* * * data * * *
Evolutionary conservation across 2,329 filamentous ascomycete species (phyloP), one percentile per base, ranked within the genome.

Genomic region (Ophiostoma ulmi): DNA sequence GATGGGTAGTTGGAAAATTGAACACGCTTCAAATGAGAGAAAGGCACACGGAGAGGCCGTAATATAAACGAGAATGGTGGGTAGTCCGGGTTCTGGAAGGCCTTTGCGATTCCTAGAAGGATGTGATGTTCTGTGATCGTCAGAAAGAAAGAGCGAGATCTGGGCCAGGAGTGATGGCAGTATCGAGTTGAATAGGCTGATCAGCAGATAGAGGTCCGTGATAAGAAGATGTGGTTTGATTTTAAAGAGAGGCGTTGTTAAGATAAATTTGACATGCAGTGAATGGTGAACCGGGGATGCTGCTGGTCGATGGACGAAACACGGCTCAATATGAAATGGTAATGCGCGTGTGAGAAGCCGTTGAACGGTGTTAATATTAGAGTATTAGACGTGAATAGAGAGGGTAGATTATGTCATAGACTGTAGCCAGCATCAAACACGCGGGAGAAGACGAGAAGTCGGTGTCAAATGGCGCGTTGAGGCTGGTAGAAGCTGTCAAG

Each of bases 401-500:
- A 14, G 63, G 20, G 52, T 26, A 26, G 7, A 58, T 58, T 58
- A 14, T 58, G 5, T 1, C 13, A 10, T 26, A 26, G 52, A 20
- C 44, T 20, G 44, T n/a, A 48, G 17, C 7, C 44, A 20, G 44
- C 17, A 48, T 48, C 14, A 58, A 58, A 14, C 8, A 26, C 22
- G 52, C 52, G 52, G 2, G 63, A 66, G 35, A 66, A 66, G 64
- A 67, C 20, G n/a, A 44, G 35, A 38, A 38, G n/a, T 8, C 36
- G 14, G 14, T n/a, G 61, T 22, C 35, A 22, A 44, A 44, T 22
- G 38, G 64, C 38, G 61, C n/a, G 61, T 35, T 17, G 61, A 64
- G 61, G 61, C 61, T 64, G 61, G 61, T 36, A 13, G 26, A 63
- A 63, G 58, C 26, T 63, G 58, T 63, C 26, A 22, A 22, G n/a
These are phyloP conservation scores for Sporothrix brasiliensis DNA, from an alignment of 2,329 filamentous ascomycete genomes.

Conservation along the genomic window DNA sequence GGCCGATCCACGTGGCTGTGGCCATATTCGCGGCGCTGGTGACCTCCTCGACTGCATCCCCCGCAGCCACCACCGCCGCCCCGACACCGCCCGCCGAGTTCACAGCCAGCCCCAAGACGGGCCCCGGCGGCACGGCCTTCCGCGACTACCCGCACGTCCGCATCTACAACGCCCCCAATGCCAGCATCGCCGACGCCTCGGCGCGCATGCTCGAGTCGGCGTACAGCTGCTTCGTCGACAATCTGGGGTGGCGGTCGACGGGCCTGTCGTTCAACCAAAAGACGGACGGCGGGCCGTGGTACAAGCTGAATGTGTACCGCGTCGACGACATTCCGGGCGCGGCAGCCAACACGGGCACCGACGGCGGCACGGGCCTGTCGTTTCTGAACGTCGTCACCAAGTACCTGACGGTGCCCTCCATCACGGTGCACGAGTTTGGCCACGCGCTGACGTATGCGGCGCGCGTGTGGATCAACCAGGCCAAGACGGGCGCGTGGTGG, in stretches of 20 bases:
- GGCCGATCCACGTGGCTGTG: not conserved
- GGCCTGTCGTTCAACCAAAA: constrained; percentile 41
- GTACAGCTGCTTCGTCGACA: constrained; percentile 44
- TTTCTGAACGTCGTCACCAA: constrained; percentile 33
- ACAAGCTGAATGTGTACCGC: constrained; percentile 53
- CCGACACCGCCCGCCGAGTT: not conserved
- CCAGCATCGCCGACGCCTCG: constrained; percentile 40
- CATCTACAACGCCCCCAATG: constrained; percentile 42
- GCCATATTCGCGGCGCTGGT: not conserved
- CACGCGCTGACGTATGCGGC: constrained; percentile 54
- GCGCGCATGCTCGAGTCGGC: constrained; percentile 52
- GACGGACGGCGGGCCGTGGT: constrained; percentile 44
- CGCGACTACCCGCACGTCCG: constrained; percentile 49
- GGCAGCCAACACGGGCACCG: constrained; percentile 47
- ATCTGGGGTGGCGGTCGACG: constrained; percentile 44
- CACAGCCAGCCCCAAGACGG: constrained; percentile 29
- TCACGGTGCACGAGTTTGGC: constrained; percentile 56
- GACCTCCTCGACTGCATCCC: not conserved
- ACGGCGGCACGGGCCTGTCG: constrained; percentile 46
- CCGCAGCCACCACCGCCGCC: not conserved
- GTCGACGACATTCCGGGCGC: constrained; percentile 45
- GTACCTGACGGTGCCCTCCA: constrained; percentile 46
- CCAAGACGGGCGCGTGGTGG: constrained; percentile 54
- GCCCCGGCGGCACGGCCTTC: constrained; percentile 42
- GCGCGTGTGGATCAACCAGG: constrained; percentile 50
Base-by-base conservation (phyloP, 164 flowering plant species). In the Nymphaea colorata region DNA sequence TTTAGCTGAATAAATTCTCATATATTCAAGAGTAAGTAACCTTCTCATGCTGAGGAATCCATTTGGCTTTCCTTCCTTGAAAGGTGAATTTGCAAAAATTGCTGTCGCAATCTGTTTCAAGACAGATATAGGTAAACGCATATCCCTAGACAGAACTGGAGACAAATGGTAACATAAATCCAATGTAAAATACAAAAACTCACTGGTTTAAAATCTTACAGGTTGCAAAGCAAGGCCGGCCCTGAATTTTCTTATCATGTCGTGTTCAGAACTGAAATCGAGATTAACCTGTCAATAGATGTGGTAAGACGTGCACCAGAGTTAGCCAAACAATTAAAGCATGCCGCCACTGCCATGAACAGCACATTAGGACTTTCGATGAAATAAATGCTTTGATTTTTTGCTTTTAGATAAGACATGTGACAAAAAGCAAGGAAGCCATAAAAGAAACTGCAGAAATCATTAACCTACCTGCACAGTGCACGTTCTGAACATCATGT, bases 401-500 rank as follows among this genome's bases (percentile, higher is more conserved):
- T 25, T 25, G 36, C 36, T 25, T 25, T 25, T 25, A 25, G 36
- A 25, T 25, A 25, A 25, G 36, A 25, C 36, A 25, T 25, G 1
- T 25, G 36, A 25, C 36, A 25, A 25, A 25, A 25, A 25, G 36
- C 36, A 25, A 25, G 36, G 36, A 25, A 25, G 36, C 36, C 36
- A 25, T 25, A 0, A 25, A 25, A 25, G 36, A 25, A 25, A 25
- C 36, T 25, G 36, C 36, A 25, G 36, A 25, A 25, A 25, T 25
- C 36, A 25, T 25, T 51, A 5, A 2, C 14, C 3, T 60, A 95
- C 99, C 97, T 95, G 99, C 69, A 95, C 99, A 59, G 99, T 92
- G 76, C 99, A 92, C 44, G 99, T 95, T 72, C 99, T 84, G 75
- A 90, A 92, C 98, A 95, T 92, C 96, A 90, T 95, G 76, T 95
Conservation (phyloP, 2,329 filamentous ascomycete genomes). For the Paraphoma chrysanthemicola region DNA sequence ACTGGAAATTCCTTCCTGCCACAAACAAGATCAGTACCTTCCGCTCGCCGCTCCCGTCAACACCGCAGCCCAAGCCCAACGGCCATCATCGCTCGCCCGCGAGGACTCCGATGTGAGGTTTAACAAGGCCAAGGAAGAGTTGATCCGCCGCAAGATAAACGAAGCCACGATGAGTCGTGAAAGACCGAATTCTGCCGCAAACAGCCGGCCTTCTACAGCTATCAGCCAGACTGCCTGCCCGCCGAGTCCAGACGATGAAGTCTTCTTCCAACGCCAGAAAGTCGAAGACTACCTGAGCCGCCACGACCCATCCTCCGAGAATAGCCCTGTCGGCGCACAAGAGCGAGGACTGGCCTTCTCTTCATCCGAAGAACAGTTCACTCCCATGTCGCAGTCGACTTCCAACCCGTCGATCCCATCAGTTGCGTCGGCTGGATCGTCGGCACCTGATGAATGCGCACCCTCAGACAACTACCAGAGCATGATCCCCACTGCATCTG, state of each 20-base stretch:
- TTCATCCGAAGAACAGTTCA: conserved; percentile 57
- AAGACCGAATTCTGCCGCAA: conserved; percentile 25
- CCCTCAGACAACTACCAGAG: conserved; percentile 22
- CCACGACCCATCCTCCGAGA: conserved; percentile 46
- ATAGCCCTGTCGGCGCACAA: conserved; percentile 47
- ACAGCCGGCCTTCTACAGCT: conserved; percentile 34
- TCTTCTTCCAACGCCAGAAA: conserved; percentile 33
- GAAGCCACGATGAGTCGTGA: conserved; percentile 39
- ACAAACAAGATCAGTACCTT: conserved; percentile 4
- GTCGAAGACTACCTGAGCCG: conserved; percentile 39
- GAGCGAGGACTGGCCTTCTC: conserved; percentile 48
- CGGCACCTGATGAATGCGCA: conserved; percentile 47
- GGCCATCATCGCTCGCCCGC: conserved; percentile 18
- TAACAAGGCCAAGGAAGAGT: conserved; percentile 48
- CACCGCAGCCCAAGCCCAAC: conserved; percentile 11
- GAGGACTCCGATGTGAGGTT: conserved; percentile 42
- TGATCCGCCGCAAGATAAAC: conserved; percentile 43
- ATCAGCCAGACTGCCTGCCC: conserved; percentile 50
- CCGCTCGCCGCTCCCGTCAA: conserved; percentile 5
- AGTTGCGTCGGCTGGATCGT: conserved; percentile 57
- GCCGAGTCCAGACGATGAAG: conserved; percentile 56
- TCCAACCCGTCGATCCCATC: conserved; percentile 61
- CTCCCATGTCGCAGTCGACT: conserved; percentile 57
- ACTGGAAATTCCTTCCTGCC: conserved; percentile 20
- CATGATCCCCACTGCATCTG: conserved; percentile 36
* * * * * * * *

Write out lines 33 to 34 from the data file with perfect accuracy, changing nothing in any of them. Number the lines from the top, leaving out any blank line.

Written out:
- GACCTCCTCGACTGCATCCC: not conserved
- ACGGCGGCACGGGCCTGTCG: constrained; percentile 46